In a significant development, the Amstel Gold Race, the Netherlands’ premier cycling classic, is set to change hands by 2025. Flanders Classics will take over the event’s organisation from Leo van Vliet, the race director who has been a stalwart figure for nearly three decades. Although van Vliet will step down in 2026, he will continue to work closely with Flanders Classics for a smooth transition in the coming editions. Leontien van Moorsel, however, will retain her role as the race director for the women’s version of the Amstel Gold Race.
The move signals an ambitious future for the event, with Flanders Classics aiming to build upon the race’s existing reputation. Els Dijkhuizen, Marketing Director of HEINEKEN Netherlands, which owns Amstel and sponsors the race, emphasised that Flanders Classics brings a wealth of experience from cycling-centric Belgium. Recognised for its progressive stance on innovation, sustainability, and inclusivity, Flanders Classics is expected to further elevate the Amstel Gold Race, benefiting professional cyclists, amateur riders, and fans alike. Tadej Pogacar won the men’s race in 2023 with Demi Vollering winning the women’s race this year.
Leo van Vliet’s departure in 2026 will mark the end of an era. Taking over from the then race director and founder Herman Krott in 1996, van Vliet has overseen numerous transformations, including the relocation of the start to Maastricht, the finish to Valkenburg, course changes, and the addition of a women’s event. He also initiated the amateur version of the race, which has proven to be a hit. “In all these years, organising a cycling race has become more complex. Flanders Classics has proven to be a high-quality organizer with a passion for cycling, making them the ideal successor,” said van Vliet.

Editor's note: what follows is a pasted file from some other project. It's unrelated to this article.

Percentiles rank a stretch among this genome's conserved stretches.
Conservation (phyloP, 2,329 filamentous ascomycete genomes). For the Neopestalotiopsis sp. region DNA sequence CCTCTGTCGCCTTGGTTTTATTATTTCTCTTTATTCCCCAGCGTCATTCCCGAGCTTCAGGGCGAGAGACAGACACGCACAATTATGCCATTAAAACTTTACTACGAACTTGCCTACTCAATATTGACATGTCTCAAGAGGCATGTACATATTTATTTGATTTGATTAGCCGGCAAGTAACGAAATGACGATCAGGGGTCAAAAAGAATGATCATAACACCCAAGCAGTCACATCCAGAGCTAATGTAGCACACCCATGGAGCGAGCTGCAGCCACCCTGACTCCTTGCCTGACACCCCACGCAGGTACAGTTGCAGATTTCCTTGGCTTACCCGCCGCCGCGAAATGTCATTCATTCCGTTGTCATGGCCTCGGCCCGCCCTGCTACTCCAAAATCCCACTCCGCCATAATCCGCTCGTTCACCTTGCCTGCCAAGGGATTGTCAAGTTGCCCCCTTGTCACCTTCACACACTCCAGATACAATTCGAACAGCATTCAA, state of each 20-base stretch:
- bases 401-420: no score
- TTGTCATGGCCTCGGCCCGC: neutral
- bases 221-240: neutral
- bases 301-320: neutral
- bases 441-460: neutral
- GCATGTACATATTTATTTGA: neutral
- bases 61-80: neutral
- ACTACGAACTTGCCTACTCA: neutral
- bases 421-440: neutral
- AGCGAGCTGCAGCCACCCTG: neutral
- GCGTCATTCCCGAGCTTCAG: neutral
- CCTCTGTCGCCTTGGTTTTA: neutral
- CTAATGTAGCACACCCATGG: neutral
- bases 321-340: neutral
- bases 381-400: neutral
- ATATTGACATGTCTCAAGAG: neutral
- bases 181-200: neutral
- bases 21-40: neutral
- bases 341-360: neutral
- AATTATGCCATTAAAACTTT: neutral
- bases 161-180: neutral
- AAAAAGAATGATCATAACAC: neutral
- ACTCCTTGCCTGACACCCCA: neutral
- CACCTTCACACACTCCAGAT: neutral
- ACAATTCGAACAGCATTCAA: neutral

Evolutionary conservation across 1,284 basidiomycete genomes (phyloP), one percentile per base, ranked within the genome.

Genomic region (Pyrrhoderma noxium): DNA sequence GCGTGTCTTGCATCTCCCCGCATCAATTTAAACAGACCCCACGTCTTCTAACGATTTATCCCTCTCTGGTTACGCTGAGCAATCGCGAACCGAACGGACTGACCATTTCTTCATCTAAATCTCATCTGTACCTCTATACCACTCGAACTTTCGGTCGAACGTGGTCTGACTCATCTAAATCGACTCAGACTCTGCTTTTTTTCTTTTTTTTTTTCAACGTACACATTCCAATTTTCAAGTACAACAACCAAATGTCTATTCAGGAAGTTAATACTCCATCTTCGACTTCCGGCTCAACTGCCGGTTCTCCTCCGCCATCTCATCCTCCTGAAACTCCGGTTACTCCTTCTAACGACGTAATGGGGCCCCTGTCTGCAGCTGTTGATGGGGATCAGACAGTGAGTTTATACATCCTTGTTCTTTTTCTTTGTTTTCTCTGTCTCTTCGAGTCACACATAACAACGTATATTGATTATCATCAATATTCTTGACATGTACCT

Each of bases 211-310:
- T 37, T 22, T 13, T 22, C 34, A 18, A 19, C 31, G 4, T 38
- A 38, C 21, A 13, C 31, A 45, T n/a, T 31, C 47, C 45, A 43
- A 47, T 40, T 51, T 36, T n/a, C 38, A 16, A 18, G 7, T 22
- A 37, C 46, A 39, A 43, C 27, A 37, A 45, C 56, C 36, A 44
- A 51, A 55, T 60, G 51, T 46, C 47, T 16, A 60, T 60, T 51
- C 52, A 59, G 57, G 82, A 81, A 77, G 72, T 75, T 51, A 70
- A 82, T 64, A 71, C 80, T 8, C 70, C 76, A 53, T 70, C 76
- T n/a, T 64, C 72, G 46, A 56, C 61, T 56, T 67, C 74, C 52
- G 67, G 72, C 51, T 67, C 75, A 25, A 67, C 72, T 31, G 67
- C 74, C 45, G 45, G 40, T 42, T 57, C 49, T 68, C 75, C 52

The partnership between Flanders Classics and van Vliet isn’t a new one. Tomas Van Den Spiegel, CEO of Flanders Classics, and van Vliet have exchanged thoughts over the years and previously collaborated on international media rights. “This is an important step for us; with the Amstel Gold Race, we’re expanding our international portfolio,” said Van Den Spiegel, emphasising that the unique character of the Amstel Gold Race would be preserved.
This handover suggests a shifting landscape in professional cycling management, with established race organisers like Flanders Classics expanding their footprint beyond their home turf. With the sport rapidly evolving, the Amstel Gold Race under new stewardship will be closely watched as a model for how classic races can innovate while preserving their unique identities. It also brings the tantalising prospect of a seamless blend of Dutch cycling culture with Belgian organisational prowess. Given the profound respect both parties have for each other, the cycling community awaits with bated breath to see how this storied race evolves in the coming years.